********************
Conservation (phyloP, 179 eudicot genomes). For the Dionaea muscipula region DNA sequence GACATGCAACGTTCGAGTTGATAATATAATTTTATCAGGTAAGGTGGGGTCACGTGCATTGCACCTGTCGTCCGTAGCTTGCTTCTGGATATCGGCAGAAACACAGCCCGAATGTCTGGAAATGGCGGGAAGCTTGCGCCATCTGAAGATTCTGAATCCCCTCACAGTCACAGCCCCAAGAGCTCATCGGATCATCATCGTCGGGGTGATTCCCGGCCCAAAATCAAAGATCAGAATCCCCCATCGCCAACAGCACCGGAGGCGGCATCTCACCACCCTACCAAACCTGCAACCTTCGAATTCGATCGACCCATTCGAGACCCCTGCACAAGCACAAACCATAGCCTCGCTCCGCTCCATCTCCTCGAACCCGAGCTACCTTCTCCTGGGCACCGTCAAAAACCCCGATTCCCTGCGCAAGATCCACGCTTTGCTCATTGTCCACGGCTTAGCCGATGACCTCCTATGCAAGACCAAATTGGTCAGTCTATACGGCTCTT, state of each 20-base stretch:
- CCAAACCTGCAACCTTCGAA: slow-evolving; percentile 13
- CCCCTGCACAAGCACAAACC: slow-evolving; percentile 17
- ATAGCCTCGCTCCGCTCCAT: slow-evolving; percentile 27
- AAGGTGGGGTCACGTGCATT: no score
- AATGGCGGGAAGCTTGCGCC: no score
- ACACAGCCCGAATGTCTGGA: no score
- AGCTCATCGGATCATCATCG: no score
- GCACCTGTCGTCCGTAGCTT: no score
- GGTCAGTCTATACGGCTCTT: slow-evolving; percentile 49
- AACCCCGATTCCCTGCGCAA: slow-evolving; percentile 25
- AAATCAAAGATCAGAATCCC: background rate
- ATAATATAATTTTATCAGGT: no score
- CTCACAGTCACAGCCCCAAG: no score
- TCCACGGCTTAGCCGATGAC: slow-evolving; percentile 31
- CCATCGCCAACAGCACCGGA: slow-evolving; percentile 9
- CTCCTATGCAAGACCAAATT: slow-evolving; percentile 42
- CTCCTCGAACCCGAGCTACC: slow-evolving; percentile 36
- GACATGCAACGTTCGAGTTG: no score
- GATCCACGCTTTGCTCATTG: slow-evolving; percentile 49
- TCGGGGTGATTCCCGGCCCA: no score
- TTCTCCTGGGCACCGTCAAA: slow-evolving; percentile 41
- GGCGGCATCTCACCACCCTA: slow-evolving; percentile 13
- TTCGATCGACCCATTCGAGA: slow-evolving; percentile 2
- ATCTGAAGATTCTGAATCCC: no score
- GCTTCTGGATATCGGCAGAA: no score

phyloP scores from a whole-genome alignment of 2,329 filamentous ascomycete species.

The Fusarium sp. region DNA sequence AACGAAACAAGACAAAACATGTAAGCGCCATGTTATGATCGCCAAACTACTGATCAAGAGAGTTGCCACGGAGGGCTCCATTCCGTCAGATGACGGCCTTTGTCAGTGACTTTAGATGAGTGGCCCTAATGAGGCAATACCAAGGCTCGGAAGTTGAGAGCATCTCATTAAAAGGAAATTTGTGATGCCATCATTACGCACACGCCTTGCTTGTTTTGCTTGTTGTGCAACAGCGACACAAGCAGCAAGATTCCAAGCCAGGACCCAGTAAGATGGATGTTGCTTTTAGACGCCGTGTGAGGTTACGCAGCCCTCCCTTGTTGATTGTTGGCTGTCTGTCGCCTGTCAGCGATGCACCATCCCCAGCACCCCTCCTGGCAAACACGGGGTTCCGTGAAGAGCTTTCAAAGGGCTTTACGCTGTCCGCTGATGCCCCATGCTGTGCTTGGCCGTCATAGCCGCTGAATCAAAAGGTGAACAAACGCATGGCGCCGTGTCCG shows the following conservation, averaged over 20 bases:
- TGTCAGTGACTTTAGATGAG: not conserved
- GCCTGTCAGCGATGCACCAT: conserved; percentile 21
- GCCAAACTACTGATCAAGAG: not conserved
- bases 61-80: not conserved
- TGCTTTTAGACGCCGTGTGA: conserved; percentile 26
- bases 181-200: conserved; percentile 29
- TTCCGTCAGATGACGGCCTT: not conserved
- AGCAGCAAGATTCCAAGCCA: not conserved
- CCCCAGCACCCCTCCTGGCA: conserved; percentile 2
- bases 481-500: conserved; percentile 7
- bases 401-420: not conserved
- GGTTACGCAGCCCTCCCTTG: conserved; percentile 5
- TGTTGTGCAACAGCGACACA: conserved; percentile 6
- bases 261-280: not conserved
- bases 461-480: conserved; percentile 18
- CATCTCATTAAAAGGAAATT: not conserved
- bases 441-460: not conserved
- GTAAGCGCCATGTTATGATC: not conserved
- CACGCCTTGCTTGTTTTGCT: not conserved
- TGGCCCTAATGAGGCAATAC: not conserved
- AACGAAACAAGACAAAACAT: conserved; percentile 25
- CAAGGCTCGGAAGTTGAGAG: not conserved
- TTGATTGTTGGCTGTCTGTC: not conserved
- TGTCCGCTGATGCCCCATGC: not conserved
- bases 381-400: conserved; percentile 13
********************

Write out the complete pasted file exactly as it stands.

Conservation (phyloP, 179 eudicot genomes). For the Dionaea muscipula region DNA sequence GACATGCAACGTTCGAGTTGATAATATAATTTTATCAGGTAAGGTGGGGTCACGTGCATTGCACCTGTCGTCCGTAGCTTGCTTCTGGATATCGGCAGAAACACAGCCCGAATGTCTGGAAATGGCGGGAAGCTTGCGCCATCTGAAGATTCTGAATCCCCTCACAGTCACAGCCCCAAGAGCTCATCGGATCATCATCGTCGGGGTGATTCCCGGCCCAAAATCAAAGATCAGAATCCCCCATCGCCAACAGCACCGGAGGCGGCATCTCACCACCCTACCAAACCTGCAACCTTCGAATTCGATCGACCCATTCGAGACCCCTGCACAAGCACAAACCATAGCCTCGCTCCGCTCCATCTCCTCGAACCCGAGCTACCTTCTCCTGGGCACCGTCAAAAACCCCGATTCCCTGCGCAAGATCCACGCTTTGCTCATTGTCCACGGCTTAGCCGATGACCTCCTATGCAAGACCAAATTGGTCAGTCTATACGGCTCTT, state of each 20-base stretch:
- CCAAACCTGCAACCTTCGAA: slow-evolving; percentile 13
- CCCCTGCACAAGCACAAACC: slow-evolving; percentile 17
- ATAGCCTCGCTCCGCTCCAT: slow-evolving; percentile 27
- AAGGTGGGGTCACGTGCATT: no score
- AATGGCGGGAAGCTTGCGCC: no score
- ACACAGCCCGAATGTCTGGA: no score
- AGCTCATCGGATCATCATCG: no score
- GCACCTGTCGTCCGTAGCTT: no score
- GGTCAGTCTATACGGCTCTT: slow-evolving; percentile 49
- AACCCCGATTCCCTGCGCAA: slow-evolving; percentile 25
- AAATCAAAGATCAGAATCCC: background rate
- ATAATATAATTTTATCAGGT: no score
- CTCACAGTCACAGCCCCAAG: no score
- TCCACGGCTTAGCCGATGAC: slow-evolving; percentile 31
- CCATCGCCAACAGCACCGGA: slow-evolving; percentile 9
- CTCCTATGCAAGACCAAATT: slow-evolving; percentile 42
- CTCCTCGAACCCGAGCTACC: slow-evolving; percentile 36
- GACATGCAACGTTCGAGTTG: no score
- GATCCACGCTTTGCTCATTG: slow-evolving; percentile 49
- TCGGGGTGATTCCCGGCCCA: no score
- TTCTCCTGGGCACCGTCAAA: slow-evolving; percentile 41
- GGCGGCATCTCACCACCCTA: slow-evolving; percentile 13
- TTCGATCGACCCATTCGAGA: slow-evolving; percentile 2
- ATCTGAAGATTCTGAATCCC: no score
- GCTTCTGGATATCGGCAGAA: no score

phyloP scores from a whole-genome alignment of 2,329 filamentous ascomycete species.

The Fusarium sp. region DNA sequence AACGAAACAAGACAAAACATGTAAGCGCCATGTTATGATCGCCAAACTACTGATCAAGAGAGTTGCCACGGAGGGCTCCATTCCGTCAGATGACGGCCTTTGTCAGTGACTTTAGATGAGTGGCCCTAATGAGGCAATACCAAGGCTCGGAAGTTGAGAGCATCTCATTAAAAGGAAATTTGTGATGCCATCATTACGCACACGCCTTGCTTGTTTTGCTTGTTGTGCAACAGCGACACAAGCAGCAAGATTCCAAGCCAGGACCCAGTAAGATGGATGTTGCTTTTAGACGCCGTGTGAGGTTACGCAGCCCTCCCTTGTTGATTGTTGGCTGTCTGTCGCCTGTCAGCGATGCACCATCCCCAGCACCCCTCCTGGCAAACACGGGGTTCCGTGAAGAGCTTTCAAAGGGCTTTACGCTGTCCGCTGATGCCCCATGCTGTGCTTGGCCGTCATAGCCGCTGAATCAAAAGGTGAACAAACGCATGGCGCCGTGTCCG shows the following conservation, averaged over 20 bases:
- TGTCAGTGACTTTAGATGAG: not conserved
- GCCTGTCAGCGATGCACCAT: conserved; percentile 21
- GCCAAACTACTGATCAAGAG: not conserved
- bases 61-80: not conserved
- TGCTTTTAGACGCCGTGTGA: conserved; percentile 26
- bases 181-200: conserved; percentile 29
- TTCCGTCAGATGACGGCCTT: not conserved
- AGCAGCAAGATTCCAAGCCA: not conserved
- CCCCAGCACCCCTCCTGGCA: conserved; percentile 2
- bases 481-500: conserved; percentile 7
- bases 401-420: not conserved
- GGTTACGCAGCCCTCCCTTG: conserved; percentile 5
- TGTTGTGCAACAGCGACACA: conserved; percentile 6
- bases 261-280: not conserved
- bases 461-480: conserved; percentile 18
- CATCTCATTAAAAGGAAATT: not conserved
- bases 441-460: not conserved
- GTAAGCGCCATGTTATGATC: not conserved
- CACGCCTTGCTTGTTTTGCT: not conserved
- TGGCCCTAATGAGGCAATAC: not conserved
- AACGAAACAAGACAAAACAT: conserved; percentile 25
- CAAGGCTCGGAAGTTGAGAG: not conserved
- TTGATTGTTGGCTGTCTGTC: not conserved
- TGTCCGCTGATGCCCCATGC: not conserved
- bases 381-400: conserved; percentile 13